Coming together by eating together


By Emma Goodwin

It’s almost Thanksgiving and we all know what that means: Weird dinner conversations with family members that you only see a few times a year. It’s a holiday that is defined by eating together as a familial community.

While I love Thanksgiving, it never felt particularly different to me than other days, since I come from a family that ate dinner together every night.

Despite busy schedules, it was always a given that when my mom called for us to come downstairs, the five members of our family would convene around the table for a good meal (after all, my mom is the best cook in the world — just like everyone else’s).

Not every night was a scene out of “The Brady Bunch,” and eating together all the time never made us the all-American poster family. But it became a much-loved part of my nightly routine. It was a great half hour for us to talk about our days when we otherwise didn’t always see each other. (Of course, when I say I loved it, I block out the cleaning that took place afterwards.)

I thought when I came to college, I would be missing out on this part of my day. I would have friends and a cousin who go here, and we would maybe eat together depending on our schedules. But I still didn’t think it would be the same as eating with regular nightly troupe.

    Sign up for our newsletter!

    After all, eating as a family has so many benefits: Teens who eat with family show lower rates of substance abuse, eating disorders, depression and teen pregnancy — not to mention higher levels of confidence, grade point averages and possibly higher vocabulary. 

    With all of those familial benefits I’d been reaping throughout my childhood, I didn’t want to start missing out on them once I started college.

    But I was wrong to be worried about missing out. If you make the effort, eating with friends on a daily basis is not only possible, but nearly as fulfilling as eating with family, and it can provide benefits of its own.

    That’s why it’s important to have ersatz (that vocab boost, man!) family dinners at school with friends — meaning substitute your typical family meals with college pals. Whether you’re living in the dorms and spend meal times eating at a dining hall or whether you’re puttering your way through making pasta in an apartment, carving out time to eat with other people should become an important part of your daily routine.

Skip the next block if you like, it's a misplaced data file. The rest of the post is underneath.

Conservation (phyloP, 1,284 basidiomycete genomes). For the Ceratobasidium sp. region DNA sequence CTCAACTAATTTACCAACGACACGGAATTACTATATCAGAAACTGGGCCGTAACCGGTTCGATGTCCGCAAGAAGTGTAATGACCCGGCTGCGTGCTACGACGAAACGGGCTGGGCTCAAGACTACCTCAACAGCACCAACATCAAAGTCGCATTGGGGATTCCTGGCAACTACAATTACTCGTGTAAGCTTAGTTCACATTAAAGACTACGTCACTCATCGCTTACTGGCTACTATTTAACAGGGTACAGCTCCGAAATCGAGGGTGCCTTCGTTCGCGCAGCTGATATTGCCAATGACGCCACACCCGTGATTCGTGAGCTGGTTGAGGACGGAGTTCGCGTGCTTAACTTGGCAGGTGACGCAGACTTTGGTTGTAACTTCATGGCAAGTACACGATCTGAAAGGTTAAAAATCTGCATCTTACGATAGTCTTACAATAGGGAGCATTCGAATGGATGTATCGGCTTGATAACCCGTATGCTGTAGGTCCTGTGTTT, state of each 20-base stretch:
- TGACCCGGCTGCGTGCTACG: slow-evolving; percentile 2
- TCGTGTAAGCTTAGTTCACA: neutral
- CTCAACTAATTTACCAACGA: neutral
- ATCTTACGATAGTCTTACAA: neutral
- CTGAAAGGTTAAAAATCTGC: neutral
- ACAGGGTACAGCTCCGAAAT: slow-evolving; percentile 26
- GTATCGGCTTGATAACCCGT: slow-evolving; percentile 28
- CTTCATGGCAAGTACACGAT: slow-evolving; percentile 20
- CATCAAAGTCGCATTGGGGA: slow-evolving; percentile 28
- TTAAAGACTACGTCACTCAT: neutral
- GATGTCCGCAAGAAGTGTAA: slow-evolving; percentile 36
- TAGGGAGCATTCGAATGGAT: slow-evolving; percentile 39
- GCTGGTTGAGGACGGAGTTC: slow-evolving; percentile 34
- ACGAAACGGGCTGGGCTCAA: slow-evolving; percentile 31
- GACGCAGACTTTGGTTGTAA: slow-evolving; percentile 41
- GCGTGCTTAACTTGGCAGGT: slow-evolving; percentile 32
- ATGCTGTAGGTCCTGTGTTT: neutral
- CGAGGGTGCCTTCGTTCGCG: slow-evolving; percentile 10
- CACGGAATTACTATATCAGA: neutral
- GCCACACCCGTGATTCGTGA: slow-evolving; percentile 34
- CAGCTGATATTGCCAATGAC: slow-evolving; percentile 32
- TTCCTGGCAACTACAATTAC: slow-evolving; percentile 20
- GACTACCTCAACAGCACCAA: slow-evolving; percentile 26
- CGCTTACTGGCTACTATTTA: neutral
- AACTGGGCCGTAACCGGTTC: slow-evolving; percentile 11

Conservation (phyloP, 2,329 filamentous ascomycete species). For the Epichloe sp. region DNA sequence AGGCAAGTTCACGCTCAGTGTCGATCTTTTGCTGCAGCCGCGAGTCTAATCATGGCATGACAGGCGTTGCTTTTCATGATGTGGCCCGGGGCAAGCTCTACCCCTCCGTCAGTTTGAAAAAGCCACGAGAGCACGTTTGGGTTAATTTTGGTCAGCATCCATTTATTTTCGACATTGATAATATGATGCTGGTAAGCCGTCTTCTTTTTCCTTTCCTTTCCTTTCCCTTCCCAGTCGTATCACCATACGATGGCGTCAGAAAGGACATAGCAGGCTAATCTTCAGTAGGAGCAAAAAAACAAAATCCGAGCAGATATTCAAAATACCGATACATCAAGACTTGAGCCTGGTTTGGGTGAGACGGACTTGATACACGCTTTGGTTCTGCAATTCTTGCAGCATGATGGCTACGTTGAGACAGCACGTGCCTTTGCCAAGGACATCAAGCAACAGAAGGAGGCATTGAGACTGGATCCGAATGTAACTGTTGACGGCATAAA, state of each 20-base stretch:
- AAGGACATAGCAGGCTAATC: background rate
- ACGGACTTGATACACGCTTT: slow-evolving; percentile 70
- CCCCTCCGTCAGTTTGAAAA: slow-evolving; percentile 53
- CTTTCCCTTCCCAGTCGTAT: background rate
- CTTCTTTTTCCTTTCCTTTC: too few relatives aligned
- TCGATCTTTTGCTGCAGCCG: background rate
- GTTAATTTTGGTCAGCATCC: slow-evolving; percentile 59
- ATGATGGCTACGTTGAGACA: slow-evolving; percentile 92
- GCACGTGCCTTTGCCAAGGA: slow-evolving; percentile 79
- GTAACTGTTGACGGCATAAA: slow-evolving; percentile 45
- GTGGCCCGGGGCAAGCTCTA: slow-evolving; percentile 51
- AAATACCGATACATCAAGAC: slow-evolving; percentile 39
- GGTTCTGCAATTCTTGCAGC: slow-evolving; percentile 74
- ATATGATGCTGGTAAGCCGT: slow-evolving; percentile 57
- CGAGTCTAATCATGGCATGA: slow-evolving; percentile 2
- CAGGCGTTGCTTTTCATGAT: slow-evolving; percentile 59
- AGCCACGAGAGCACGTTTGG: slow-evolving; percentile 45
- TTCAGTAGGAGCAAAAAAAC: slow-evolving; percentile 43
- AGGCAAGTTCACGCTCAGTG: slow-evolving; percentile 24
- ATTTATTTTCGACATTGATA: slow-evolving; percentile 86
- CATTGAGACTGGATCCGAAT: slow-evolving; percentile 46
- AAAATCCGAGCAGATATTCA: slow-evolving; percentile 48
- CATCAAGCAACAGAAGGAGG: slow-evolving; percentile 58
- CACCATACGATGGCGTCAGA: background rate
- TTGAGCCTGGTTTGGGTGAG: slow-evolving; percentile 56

Even if you don’t come from a family that did this daily, or even weekly, it’s a good habit to start now.

    One of the biggest rewards is that eating together can help elevate happiness and curb depression. This comes from social, face-to-face interaction. While social interaction is easy to achieve by hanging out, sharing a meal is a time to talk to people void of distractions — especially if you have a no phone rule.

    Eating is so frequently seen as a social experience: If you want to catch up with friends you haven’t seen in ages, chances are, at least one of you will suggest a coffee joint or sandwich shop. With such social connotations associated with grabbing a bite to eat, it’s no surprise that this outlet of social interaction makes us happier.

    Another benefit is that it provides much needed pauses during studying. With finals coming up, eating a meal is a good time to relax and recuperate. Productive studying requires taking breaks to let your brain breathe. Eating a meal with someone kills two birds with one stone: You refuel your brain with food, and you also get to talk to someone and get the mental clarity you need to go back and study effectively.   

    Enjoying a meal with friends helps mimic the benefits that many of us are fortunate to get back home. For me, having this in my routine means going as far as planning my meals around when my roommates or cousin are free.

    This Thanksgiving break, try to enjoy more meals at home with your family, and at Thanksgiving dinner, remind yourself the importance of communal dining.

    When we come back, finals season will be right around the corner. I encourage all of you to take that time to start eating meals together on campus, too. Even if it’s late night Chopstix, take solace in the fact that splitting chicken lo mein and crab rangoon with your roommates can still make you much happier and can improve your grades. Plus it tastes good — no brainer, if you ask me.

    Emma is a sophomore in LAS. She can be reached at [email protected].